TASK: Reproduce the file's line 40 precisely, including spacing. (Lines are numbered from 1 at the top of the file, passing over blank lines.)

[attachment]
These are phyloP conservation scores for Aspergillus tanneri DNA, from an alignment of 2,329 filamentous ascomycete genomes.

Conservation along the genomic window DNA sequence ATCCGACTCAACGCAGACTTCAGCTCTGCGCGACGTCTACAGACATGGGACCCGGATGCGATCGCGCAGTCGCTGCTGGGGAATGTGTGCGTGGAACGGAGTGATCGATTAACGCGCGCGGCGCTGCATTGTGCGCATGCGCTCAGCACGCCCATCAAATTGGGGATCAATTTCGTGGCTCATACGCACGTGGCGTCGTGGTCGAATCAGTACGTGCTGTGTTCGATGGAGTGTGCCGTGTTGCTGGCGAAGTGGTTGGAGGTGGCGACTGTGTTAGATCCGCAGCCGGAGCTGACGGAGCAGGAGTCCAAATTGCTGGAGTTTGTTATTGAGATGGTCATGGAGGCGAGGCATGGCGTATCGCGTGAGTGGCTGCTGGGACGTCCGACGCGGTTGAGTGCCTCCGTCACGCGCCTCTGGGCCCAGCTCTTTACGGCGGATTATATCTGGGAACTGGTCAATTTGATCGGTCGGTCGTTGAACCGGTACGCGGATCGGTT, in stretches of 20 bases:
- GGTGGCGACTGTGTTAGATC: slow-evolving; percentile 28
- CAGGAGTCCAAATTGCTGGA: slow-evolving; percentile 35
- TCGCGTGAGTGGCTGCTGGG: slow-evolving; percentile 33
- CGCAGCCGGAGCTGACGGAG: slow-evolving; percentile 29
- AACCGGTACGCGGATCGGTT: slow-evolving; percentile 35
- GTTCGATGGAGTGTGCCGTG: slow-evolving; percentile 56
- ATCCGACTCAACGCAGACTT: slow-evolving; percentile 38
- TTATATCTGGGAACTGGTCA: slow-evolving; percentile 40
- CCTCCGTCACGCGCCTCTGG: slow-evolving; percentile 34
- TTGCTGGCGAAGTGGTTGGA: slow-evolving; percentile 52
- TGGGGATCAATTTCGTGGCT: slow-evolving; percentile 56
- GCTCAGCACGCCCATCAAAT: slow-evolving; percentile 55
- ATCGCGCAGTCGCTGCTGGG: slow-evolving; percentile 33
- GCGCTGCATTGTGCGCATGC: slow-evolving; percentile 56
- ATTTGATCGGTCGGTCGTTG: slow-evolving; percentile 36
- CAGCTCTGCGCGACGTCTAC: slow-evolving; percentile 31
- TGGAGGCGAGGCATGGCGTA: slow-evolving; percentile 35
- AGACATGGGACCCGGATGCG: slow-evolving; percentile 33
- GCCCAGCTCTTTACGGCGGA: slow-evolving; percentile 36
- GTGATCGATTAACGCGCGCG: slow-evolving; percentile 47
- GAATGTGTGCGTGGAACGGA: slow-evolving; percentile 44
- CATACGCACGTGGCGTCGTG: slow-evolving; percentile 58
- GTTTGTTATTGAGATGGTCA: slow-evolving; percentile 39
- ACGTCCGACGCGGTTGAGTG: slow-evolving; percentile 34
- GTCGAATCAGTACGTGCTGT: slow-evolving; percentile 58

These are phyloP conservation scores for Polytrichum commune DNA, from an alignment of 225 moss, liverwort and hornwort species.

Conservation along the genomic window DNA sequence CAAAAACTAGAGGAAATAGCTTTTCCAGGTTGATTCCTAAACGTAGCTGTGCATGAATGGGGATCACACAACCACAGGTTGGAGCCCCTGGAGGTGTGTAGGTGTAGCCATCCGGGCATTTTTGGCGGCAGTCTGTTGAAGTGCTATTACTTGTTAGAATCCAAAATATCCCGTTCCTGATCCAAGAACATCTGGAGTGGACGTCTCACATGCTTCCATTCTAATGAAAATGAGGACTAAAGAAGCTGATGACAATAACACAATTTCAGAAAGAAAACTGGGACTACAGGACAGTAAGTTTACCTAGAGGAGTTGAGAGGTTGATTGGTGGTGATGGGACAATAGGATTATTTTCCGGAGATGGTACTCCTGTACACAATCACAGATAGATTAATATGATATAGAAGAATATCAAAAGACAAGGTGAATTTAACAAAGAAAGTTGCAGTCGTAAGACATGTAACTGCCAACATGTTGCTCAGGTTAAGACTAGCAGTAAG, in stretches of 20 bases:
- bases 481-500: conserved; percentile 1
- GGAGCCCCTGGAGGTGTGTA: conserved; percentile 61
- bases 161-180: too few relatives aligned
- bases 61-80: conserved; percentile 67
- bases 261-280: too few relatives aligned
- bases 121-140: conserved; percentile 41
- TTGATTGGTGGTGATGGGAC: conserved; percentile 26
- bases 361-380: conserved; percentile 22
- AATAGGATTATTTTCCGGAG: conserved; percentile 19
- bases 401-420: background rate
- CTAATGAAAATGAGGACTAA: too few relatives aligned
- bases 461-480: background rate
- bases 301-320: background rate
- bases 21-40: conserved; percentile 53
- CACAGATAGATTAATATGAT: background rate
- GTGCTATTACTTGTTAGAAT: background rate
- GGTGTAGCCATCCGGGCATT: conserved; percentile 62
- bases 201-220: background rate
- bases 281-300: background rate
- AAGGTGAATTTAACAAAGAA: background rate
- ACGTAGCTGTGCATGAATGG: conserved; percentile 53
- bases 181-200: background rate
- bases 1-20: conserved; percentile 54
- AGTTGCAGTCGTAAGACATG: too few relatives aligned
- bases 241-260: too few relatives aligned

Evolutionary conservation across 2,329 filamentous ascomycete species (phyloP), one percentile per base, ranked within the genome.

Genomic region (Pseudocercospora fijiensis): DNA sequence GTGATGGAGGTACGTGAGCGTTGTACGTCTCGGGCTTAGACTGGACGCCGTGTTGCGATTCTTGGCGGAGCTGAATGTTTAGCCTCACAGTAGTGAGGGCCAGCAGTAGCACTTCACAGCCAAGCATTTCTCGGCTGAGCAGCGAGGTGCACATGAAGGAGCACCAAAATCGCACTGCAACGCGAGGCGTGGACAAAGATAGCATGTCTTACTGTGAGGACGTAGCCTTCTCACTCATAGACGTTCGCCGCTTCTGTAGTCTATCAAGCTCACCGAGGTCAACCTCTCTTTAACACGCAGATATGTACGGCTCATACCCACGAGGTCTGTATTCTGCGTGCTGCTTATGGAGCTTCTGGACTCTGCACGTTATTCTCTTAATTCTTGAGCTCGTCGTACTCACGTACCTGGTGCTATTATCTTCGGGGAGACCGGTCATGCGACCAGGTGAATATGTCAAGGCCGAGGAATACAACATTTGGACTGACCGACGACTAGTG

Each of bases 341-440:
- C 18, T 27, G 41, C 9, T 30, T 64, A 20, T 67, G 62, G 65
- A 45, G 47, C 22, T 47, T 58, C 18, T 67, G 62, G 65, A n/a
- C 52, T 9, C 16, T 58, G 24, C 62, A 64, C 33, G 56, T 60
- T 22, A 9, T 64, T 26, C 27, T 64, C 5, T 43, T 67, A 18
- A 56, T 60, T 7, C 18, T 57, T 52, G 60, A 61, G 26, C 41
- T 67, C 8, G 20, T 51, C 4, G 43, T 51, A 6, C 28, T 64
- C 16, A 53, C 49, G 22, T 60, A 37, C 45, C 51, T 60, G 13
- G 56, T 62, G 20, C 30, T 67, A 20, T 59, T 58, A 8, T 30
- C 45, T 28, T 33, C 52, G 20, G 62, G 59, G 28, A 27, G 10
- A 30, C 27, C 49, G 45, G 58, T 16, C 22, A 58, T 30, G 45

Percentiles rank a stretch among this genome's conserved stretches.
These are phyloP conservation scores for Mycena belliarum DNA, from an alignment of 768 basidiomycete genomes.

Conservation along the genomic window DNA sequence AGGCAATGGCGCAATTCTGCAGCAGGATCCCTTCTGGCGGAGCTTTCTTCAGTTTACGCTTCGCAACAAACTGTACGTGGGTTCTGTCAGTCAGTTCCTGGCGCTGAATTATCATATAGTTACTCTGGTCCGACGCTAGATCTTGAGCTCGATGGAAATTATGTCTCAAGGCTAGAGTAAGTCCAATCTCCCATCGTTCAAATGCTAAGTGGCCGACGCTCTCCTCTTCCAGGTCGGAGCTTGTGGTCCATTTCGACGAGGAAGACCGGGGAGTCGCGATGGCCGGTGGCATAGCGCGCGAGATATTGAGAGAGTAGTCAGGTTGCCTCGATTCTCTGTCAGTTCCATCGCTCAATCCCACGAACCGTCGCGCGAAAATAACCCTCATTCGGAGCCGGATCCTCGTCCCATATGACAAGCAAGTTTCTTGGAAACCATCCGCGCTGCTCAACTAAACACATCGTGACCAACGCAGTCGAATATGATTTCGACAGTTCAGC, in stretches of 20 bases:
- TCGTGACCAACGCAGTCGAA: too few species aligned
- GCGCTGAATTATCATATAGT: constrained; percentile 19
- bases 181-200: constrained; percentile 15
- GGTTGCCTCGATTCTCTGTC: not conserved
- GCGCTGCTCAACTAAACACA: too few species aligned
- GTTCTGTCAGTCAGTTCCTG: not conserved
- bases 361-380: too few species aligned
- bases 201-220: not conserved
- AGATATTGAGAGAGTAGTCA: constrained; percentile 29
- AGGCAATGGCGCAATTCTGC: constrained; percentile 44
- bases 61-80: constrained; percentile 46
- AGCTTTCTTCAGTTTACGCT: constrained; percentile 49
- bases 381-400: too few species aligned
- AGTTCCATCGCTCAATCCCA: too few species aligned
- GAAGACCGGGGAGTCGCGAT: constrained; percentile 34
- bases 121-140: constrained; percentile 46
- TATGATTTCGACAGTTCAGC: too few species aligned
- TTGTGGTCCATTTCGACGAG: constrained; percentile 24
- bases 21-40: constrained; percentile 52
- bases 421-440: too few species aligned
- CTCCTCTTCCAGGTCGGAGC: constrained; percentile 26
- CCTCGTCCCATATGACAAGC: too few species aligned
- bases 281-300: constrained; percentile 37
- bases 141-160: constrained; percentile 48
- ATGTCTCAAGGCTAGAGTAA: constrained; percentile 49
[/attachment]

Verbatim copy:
- CTAATGAAAATGAGGACTAA: too few relatives aligned